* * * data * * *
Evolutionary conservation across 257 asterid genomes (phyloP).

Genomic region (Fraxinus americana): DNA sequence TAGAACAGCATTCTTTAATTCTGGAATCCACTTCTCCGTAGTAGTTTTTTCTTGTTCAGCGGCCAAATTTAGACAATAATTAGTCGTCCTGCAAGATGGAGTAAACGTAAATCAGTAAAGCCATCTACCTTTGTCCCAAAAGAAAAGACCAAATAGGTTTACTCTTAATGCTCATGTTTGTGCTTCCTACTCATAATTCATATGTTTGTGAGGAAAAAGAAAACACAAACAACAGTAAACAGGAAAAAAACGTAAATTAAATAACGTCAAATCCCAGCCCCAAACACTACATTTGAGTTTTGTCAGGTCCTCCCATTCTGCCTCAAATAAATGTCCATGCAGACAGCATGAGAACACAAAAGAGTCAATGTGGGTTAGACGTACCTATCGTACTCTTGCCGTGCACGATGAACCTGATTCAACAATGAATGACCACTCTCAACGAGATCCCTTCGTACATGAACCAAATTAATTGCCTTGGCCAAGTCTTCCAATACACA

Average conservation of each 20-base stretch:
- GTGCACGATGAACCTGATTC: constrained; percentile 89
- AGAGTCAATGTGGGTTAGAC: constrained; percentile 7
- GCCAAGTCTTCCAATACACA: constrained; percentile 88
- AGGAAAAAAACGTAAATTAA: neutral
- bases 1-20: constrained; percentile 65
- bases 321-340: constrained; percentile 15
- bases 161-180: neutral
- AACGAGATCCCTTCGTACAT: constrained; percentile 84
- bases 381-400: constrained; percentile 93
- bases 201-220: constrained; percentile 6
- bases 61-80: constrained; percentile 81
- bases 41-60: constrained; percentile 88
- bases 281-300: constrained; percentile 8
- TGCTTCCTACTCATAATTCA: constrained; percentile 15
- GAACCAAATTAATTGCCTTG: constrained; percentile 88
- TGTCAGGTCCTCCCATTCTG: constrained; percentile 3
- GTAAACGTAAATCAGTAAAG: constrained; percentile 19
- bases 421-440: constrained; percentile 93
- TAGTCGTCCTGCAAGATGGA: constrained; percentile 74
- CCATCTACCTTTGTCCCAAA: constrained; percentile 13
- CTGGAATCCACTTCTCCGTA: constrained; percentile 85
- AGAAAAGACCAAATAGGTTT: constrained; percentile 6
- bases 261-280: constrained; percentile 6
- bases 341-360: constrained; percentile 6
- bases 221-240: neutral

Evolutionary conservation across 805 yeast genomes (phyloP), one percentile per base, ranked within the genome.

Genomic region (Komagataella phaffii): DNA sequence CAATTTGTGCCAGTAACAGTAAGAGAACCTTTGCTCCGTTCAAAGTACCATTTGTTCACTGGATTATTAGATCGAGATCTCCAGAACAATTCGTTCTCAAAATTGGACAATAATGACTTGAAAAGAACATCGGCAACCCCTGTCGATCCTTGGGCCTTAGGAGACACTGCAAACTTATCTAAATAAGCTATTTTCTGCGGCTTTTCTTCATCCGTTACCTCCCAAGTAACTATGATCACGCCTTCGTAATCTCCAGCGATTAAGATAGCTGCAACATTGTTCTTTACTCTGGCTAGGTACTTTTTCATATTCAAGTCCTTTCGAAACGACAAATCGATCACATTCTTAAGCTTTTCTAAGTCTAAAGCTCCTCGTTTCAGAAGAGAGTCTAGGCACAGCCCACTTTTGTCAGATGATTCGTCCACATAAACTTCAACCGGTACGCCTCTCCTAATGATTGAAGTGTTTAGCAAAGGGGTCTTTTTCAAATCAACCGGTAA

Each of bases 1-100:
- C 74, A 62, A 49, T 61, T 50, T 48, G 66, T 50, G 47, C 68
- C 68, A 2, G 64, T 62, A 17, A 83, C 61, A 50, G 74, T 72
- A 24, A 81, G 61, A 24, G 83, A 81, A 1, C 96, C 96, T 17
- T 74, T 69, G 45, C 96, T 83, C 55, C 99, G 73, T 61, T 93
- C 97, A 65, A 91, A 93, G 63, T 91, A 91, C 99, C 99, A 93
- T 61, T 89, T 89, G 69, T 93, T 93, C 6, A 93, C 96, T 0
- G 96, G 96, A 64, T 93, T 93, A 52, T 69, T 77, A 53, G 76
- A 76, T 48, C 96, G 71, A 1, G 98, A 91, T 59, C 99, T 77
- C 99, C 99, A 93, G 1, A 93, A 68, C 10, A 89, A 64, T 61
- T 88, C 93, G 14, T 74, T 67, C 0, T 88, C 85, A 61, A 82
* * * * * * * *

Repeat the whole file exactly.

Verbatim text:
Evolutionary conservation across 257 asterid genomes (phyloP).

Genomic region (Fraxinus americana): DNA sequence TAGAACAGCATTCTTTAATTCTGGAATCCACTTCTCCGTAGTAGTTTTTTCTTGTTCAGCGGCCAAATTTAGACAATAATTAGTCGTCCTGCAAGATGGAGTAAACGTAAATCAGTAAAGCCATCTACCTTTGTCCCAAAAGAAAAGACCAAATAGGTTTACTCTTAATGCTCATGTTTGTGCTTCCTACTCATAATTCATATGTTTGTGAGGAAAAAGAAAACACAAACAACAGTAAACAGGAAAAAAACGTAAATTAAATAACGTCAAATCCCAGCCCCAAACACTACATTTGAGTTTTGTCAGGTCCTCCCATTCTGCCTCAAATAAATGTCCATGCAGACAGCATGAGAACACAAAAGAGTCAATGTGGGTTAGACGTACCTATCGTACTCTTGCCGTGCACGATGAACCTGATTCAACAATGAATGACCACTCTCAACGAGATCCCTTCGTACATGAACCAAATTAATTGCCTTGGCCAAGTCTTCCAATACACA

Average conservation of each 20-base stretch:
- GTGCACGATGAACCTGATTC: constrained; percentile 89
- AGAGTCAATGTGGGTTAGAC: constrained; percentile 7
- GCCAAGTCTTCCAATACACA: constrained; percentile 88
- AGGAAAAAAACGTAAATTAA: neutral
- bases 1-20: constrained; percentile 65
- bases 321-340: constrained; percentile 15
- bases 161-180: neutral
- AACGAGATCCCTTCGTACAT: constrained; percentile 84
- bases 381-400: constrained; percentile 93
- bases 201-220: constrained; percentile 6
- bases 61-80: constrained; percentile 81
- bases 41-60: constrained; percentile 88
- bases 281-300: constrained; percentile 8
- TGCTTCCTACTCATAATTCA: constrained; percentile 15
- GAACCAAATTAATTGCCTTG: constrained; percentile 88
- TGTCAGGTCCTCCCATTCTG: constrained; percentile 3
- GTAAACGTAAATCAGTAAAG: constrained; percentile 19
- bases 421-440: constrained; percentile 93
- TAGTCGTCCTGCAAGATGGA: constrained; percentile 74
- CCATCTACCTTTGTCCCAAA: constrained; percentile 13
- CTGGAATCCACTTCTCCGTA: constrained; percentile 85
- AGAAAAGACCAAATAGGTTT: constrained; percentile 6
- bases 261-280: constrained; percentile 6
- bases 341-360: constrained; percentile 6
- bases 221-240: neutral

Evolutionary conservation across 805 yeast genomes (phyloP), one percentile per base, ranked within the genome.

Genomic region (Komagataella phaffii): DNA sequence CAATTTGTGCCAGTAACAGTAAGAGAACCTTTGCTCCGTTCAAAGTACCATTTGTTCACTGGATTATTAGATCGAGATCTCCAGAACAATTCGTTCTCAAAATTGGACAATAATGACTTGAAAAGAACATCGGCAACCCCTGTCGATCCTTGGGCCTTAGGAGACACTGCAAACTTATCTAAATAAGCTATTTTCTGCGGCTTTTCTTCATCCGTTACCTCCCAAGTAACTATGATCACGCCTTCGTAATCTCCAGCGATTAAGATAGCTGCAACATTGTTCTTTACTCTGGCTAGGTACTTTTTCATATTCAAGTCCTTTCGAAACGACAAATCGATCACATTCTTAAGCTTTTCTAAGTCTAAAGCTCCTCGTTTCAGAAGAGAGTCTAGGCACAGCCCACTTTTGTCAGATGATTCGTCCACATAAACTTCAACCGGTACGCCTCTCCTAATGATTGAAGTGTTTAGCAAAGGGGTCTTTTTCAAATCAACCGGTAA

Each of bases 1-100:
- C 74, A 62, A 49, T 61, T 50, T 48, G 66, T 50, G 47, C 68
- C 68, A 2, G 64, T 62, A 17, A 83, C 61, A 50, G 74, T 72
- A 24, A 81, G 61, A 24, G 83, A 81, A 1, C 96, C 96, T 17
- T 74, T 69, G 45, C 96, T 83, C 55, C 99, G 73, T 61, T 93
- C 97, A 65, A 91, A 93, G 63, T 91, A 91, C 99, C 99, A 93
- T 61, T 89, T 89, G 69, T 93, T 93, C 6, A 93, C 96, T 0
- G 96, G 96, A 64, T 93, T 93, A 52, T 69, T 77, A 53, G 76
- A 76, T 48, C 96, G 71, A 1, G 98, A 91, T 59, C 99, T 77
- C 99, C 99, A 93, G 1, A 93, A 68, C 10, A 89, A 64, T 61
- T 88, C 93, G 14, T 74, T 67, C 0, T 88, C 85, A 61, A 82